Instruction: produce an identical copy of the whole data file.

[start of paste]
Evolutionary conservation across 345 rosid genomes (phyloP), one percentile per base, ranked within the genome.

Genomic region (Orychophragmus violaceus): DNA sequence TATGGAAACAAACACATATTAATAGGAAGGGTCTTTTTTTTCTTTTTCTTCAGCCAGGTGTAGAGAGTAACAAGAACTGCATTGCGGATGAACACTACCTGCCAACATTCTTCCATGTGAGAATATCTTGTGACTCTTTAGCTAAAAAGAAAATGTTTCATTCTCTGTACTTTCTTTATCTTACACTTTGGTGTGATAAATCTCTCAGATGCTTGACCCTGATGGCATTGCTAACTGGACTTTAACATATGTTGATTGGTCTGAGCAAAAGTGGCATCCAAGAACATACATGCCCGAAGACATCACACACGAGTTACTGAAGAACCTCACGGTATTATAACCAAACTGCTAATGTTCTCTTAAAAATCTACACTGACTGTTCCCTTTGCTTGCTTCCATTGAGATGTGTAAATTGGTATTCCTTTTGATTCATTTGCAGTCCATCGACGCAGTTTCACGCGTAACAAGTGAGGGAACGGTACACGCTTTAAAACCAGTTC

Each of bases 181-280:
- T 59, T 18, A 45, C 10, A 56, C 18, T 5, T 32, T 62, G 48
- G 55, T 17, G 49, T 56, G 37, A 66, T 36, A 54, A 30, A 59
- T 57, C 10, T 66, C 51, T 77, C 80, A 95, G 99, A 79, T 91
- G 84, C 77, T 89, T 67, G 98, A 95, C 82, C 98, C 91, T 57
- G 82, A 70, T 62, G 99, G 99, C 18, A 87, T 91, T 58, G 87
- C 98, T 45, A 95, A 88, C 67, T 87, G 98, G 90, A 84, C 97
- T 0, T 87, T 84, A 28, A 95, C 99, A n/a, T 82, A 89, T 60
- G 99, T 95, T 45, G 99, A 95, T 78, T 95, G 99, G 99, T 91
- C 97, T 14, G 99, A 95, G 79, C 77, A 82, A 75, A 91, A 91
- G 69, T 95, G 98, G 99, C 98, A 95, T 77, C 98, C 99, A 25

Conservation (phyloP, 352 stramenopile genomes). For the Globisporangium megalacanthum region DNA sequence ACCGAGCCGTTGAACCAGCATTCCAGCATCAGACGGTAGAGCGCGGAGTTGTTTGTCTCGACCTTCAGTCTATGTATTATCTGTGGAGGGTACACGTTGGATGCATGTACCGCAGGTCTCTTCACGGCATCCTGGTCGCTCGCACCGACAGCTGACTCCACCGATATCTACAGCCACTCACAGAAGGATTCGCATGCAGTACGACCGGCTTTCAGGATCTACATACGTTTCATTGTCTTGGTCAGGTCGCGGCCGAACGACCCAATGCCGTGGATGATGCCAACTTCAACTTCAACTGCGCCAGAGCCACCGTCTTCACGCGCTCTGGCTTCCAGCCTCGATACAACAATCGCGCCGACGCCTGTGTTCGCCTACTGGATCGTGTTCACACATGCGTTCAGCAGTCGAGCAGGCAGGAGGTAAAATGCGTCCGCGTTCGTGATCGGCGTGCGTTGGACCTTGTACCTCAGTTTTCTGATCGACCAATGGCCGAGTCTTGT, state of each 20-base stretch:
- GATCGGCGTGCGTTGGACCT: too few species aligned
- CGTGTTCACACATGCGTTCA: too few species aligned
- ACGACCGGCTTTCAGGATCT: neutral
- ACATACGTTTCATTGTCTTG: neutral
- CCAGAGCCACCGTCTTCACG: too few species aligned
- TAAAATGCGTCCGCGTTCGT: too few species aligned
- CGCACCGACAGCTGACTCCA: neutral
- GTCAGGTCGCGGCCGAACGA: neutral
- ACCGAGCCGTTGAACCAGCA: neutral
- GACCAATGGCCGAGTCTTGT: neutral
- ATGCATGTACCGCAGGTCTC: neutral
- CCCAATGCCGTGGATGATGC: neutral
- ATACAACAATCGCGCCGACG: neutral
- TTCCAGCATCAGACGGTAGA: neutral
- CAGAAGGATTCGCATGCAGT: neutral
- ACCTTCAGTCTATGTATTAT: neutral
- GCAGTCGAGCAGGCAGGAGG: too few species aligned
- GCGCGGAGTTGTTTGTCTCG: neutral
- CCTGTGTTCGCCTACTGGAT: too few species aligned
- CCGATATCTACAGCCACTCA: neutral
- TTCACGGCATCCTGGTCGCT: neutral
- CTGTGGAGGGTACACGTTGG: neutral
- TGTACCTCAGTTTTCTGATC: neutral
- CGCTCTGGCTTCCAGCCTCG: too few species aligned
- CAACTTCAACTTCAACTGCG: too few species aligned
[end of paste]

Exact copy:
Evolutionary conservation across 345 rosid genomes (phyloP), one percentile per base, ranked within the genome.

Genomic region (Orychophragmus violaceus): DNA sequence TATGGAAACAAACACATATTAATAGGAAGGGTCTTTTTTTTCTTTTTCTTCAGCCAGGTGTAGAGAGTAACAAGAACTGCATTGCGGATGAACACTACCTGCCAACATTCTTCCATGTGAGAATATCTTGTGACTCTTTAGCTAAAAAGAAAATGTTTCATTCTCTGTACTTTCTTTATCTTACACTTTGGTGTGATAAATCTCTCAGATGCTTGACCCTGATGGCATTGCTAACTGGACTTTAACATATGTTGATTGGTCTGAGCAAAAGTGGCATCCAAGAACATACATGCCCGAAGACATCACACACGAGTTACTGAAGAACCTCACGGTATTATAACCAAACTGCTAATGTTCTCTTAAAAATCTACACTGACTGTTCCCTTTGCTTGCTTCCATTGAGATGTGTAAATTGGTATTCCTTTTGATTCATTTGCAGTCCATCGACGCAGTTTCACGCGTAACAAGTGAGGGAACGGTACACGCTTTAAAACCAGTTC

Each of bases 181-280:
- T 59, T 18, A 45, C 10, A 56, C 18, T 5, T 32, T 62, G 48
- G 55, T 17, G 49, T 56, G 37, A 66, T 36, A 54, A 30, A 59
- T 57, C 10, T 66, C 51, T 77, C 80, A 95, G 99, A 79, T 91
- G 84, C 77, T 89, T 67, G 98, A 95, C 82, C 98, C 91, T 57
- G 82, A 70, T 62, G 99, G 99, C 18, A 87, T 91, T 58, G 87
- C 98, T 45, A 95, A 88, C 67, T 87, G 98, G 90, A 84, C 97
- T 0, T 87, T 84, A 28, A 95, C 99, A n/a, T 82, A 89, T 60
- G 99, T 95, T 45, G 99, A 95, T 78, T 95, G 99, G 99, T 91
- C 97, T 14, G 99, A 95, G 79, C 77, A 82, A 75, A 91, A 91
- G 69, T 95, G 98, G 99, C 98, A 95, T 77, C 98, C 99, A 25

Conservation (phyloP, 352 stramenopile genomes). For the Globisporangium megalacanthum region DNA sequence ACCGAGCCGTTGAACCAGCATTCCAGCATCAGACGGTAGAGCGCGGAGTTGTTTGTCTCGACCTTCAGTCTATGTATTATCTGTGGAGGGTACACGTTGGATGCATGTACCGCAGGTCTCTTCACGGCATCCTGGTCGCTCGCACCGACAGCTGACTCCACCGATATCTACAGCCACTCACAGAAGGATTCGCATGCAGTACGACCGGCTTTCAGGATCTACATACGTTTCATTGTCTTGGTCAGGTCGCGGCCGAACGACCCAATGCCGTGGATGATGCCAACTTCAACTTCAACTGCGCCAGAGCCACCGTCTTCACGCGCTCTGGCTTCCAGCCTCGATACAACAATCGCGCCGACGCCTGTGTTCGCCTACTGGATCGTGTTCACACATGCGTTCAGCAGTCGAGCAGGCAGGAGGTAAAATGCGTCCGCGTTCGTGATCGGCGTGCGTTGGACCTTGTACCTCAGTTTTCTGATCGACCAATGGCCGAGTCTTGT, state of each 20-base stretch:
- GATCGGCGTGCGTTGGACCT: too few species aligned
- CGTGTTCACACATGCGTTCA: too few species aligned
- ACGACCGGCTTTCAGGATCT: neutral
- ACATACGTTTCATTGTCTTG: neutral
- CCAGAGCCACCGTCTTCACG: too few species aligned
- TAAAATGCGTCCGCGTTCGT: too few species aligned
- CGCACCGACAGCTGACTCCA: neutral
- GTCAGGTCGCGGCCGAACGA: neutral
- ACCGAGCCGTTGAACCAGCA: neutral
- GACCAATGGCCGAGTCTTGT: neutral
- ATGCATGTACCGCAGGTCTC: neutral
- CCCAATGCCGTGGATGATGC: neutral
- ATACAACAATCGCGCCGACG: neutral
- TTCCAGCATCAGACGGTAGA: neutral
- CAGAAGGATTCGCATGCAGT: neutral
- ACCTTCAGTCTATGTATTAT: neutral
- GCAGTCGAGCAGGCAGGAGG: too few species aligned
- GCGCGGAGTTGTTTGTCTCG: neutral
- CCTGTGTTCGCCTACTGGAT: too few species aligned
- CCGATATCTACAGCCACTCA: neutral
- TTCACGGCATCCTGGTCGCT: neutral
- CTGTGGAGGGTACACGTTGG: neutral
- TGTACCTCAGTTTTCTGATC: neutral
- CGCTCTGGCTTCCAGCCTCG: too few species aligned
- CAACTTCAACTTCAACTGCG: too few species aligned